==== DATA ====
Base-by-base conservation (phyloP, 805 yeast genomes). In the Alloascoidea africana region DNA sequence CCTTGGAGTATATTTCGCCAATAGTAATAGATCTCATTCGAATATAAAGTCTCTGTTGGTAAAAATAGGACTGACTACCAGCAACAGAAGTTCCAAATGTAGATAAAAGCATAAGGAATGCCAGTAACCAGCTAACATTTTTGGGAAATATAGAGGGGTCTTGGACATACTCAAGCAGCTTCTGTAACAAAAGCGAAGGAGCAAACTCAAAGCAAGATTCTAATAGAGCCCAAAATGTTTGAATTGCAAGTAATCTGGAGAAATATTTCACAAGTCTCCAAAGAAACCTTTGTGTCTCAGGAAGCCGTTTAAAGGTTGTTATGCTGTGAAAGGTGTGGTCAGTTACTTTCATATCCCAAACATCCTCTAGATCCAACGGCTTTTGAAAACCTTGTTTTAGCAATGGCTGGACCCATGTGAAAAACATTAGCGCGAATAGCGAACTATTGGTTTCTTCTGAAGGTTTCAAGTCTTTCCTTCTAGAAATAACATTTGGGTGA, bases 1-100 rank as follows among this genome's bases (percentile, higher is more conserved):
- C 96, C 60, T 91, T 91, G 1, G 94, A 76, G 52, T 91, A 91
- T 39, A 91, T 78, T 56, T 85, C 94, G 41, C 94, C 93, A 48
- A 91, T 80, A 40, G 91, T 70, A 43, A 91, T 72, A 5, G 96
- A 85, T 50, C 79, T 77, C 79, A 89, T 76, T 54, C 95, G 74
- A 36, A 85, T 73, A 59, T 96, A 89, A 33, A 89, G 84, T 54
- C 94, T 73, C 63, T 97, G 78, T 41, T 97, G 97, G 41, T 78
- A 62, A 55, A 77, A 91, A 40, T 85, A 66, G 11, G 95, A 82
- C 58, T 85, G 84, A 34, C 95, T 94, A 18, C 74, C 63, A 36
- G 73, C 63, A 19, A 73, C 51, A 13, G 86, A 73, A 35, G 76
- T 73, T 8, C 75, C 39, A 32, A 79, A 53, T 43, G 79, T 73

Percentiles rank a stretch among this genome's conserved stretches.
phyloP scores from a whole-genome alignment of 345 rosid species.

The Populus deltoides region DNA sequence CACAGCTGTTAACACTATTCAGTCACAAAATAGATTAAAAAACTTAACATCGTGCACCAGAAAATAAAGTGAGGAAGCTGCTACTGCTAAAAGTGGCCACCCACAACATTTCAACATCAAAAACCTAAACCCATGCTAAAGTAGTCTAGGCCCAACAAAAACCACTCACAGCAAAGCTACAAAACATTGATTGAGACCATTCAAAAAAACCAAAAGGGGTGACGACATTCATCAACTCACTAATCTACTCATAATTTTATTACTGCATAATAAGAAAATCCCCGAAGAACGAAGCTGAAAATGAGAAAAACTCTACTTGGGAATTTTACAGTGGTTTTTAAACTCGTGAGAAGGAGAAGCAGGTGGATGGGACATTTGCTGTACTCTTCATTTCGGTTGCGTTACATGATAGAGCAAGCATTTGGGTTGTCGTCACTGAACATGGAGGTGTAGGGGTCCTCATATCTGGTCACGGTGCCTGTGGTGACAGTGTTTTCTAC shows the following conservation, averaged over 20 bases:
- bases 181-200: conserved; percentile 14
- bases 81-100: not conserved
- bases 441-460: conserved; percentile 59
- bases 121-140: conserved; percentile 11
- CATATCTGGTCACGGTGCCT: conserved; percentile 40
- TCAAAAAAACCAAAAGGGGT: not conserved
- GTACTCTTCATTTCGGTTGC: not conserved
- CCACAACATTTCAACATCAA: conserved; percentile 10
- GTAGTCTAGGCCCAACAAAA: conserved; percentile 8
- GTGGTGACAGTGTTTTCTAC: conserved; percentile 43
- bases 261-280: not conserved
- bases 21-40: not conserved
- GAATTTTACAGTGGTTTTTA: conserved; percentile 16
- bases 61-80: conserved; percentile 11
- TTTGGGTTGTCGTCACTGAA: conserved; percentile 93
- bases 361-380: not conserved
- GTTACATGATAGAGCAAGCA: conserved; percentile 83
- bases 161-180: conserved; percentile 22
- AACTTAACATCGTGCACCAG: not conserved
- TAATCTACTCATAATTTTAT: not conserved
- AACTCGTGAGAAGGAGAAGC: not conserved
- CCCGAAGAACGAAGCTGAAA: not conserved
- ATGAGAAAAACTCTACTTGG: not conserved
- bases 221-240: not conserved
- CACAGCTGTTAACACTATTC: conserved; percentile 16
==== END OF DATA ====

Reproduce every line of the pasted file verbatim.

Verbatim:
Base-by-base conservation (phyloP, 805 yeast genomes). In the Alloascoidea africana region DNA sequence CCTTGGAGTATATTTCGCCAATAGTAATAGATCTCATTCGAATATAAAGTCTCTGTTGGTAAAAATAGGACTGACTACCAGCAACAGAAGTTCCAAATGTAGATAAAAGCATAAGGAATGCCAGTAACCAGCTAACATTTTTGGGAAATATAGAGGGGTCTTGGACATACTCAAGCAGCTTCTGTAACAAAAGCGAAGGAGCAAACTCAAAGCAAGATTCTAATAGAGCCCAAAATGTTTGAATTGCAAGTAATCTGGAGAAATATTTCACAAGTCTCCAAAGAAACCTTTGTGTCTCAGGAAGCCGTTTAAAGGTTGTTATGCTGTGAAAGGTGTGGTCAGTTACTTTCATATCCCAAACATCCTCTAGATCCAACGGCTTTTGAAAACCTTGTTTTAGCAATGGCTGGACCCATGTGAAAAACATTAGCGCGAATAGCGAACTATTGGTTTCTTCTGAAGGTTTCAAGTCTTTCCTTCTAGAAATAACATTTGGGTGA, bases 1-100 rank as follows among this genome's bases (percentile, higher is more conserved):
- C 96, C 60, T 91, T 91, G 1, G 94, A 76, G 52, T 91, A 91
- T 39, A 91, T 78, T 56, T 85, C 94, G 41, C 94, C 93, A 48
- A 91, T 80, A 40, G 91, T 70, A 43, A 91, T 72, A 5, G 96
- A 85, T 50, C 79, T 77, C 79, A 89, T 76, T 54, C 95, G 74
- A 36, A 85, T 73, A 59, T 96, A 89, A 33, A 89, G 84, T 54
- C 94, T 73, C 63, T 97, G 78, T 41, T 97, G 97, G 41, T 78
- A 62, A 55, A 77, A 91, A 40, T 85, A 66, G 11, G 95, A 82
- C 58, T 85, G 84, A 34, C 95, T 94, A 18, C 74, C 63, A 36
- G 73, C 63, A 19, A 73, C 51, A 13, G 86, A 73, A 35, G 76
- T 73, T 8, C 75, C 39, A 32, A 79, A 53, T 43, G 79, T 73

Percentiles rank a stretch among this genome's conserved stretches.
phyloP scores from a whole-genome alignment of 345 rosid species.

The Populus deltoides region DNA sequence CACAGCTGTTAACACTATTCAGTCACAAAATAGATTAAAAAACTTAACATCGTGCACCAGAAAATAAAGTGAGGAAGCTGCTACTGCTAAAAGTGGCCACCCACAACATTTCAACATCAAAAACCTAAACCCATGCTAAAGTAGTCTAGGCCCAACAAAAACCACTCACAGCAAAGCTACAAAACATTGATTGAGACCATTCAAAAAAACCAAAAGGGGTGACGACATTCATCAACTCACTAATCTACTCATAATTTTATTACTGCATAATAAGAAAATCCCCGAAGAACGAAGCTGAAAATGAGAAAAACTCTACTTGGGAATTTTACAGTGGTTTTTAAACTCGTGAGAAGGAGAAGCAGGTGGATGGGACATTTGCTGTACTCTTCATTTCGGTTGCGTTACATGATAGAGCAAGCATTTGGGTTGTCGTCACTGAACATGGAGGTGTAGGGGTCCTCATATCTGGTCACGGTGCCTGTGGTGACAGTGTTTTCTAC shows the following conservation, averaged over 20 bases:
- bases 181-200: conserved; percentile 14
- bases 81-100: not conserved
- bases 441-460: conserved; percentile 59
- bases 121-140: conserved; percentile 11
- CATATCTGGTCACGGTGCCT: conserved; percentile 40
- TCAAAAAAACCAAAAGGGGT: not conserved
- GTACTCTTCATTTCGGTTGC: not conserved
- CCACAACATTTCAACATCAA: conserved; percentile 10
- GTAGTCTAGGCCCAACAAAA: conserved; percentile 8
- GTGGTGACAGTGTTTTCTAC: conserved; percentile 43
- bases 261-280: not conserved
- bases 21-40: not conserved
- GAATTTTACAGTGGTTTTTA: conserved; percentile 16
- bases 61-80: conserved; percentile 11
- TTTGGGTTGTCGTCACTGAA: conserved; percentile 93
- bases 361-380: not conserved
- GTTACATGATAGAGCAAGCA: conserved; percentile 83
- bases 161-180: conserved; percentile 22
- AACTTAACATCGTGCACCAG: not conserved
- TAATCTACTCATAATTTTAT: not conserved
- AACTCGTGAGAAGGAGAAGC: not conserved
- CCCGAAGAACGAAGCTGAAA: not conserved
- ATGAGAAAAACTCTACTTGG: not conserved
- bases 221-240: not conserved
- CACAGCTGTTAACACTATTC: conserved; percentile 16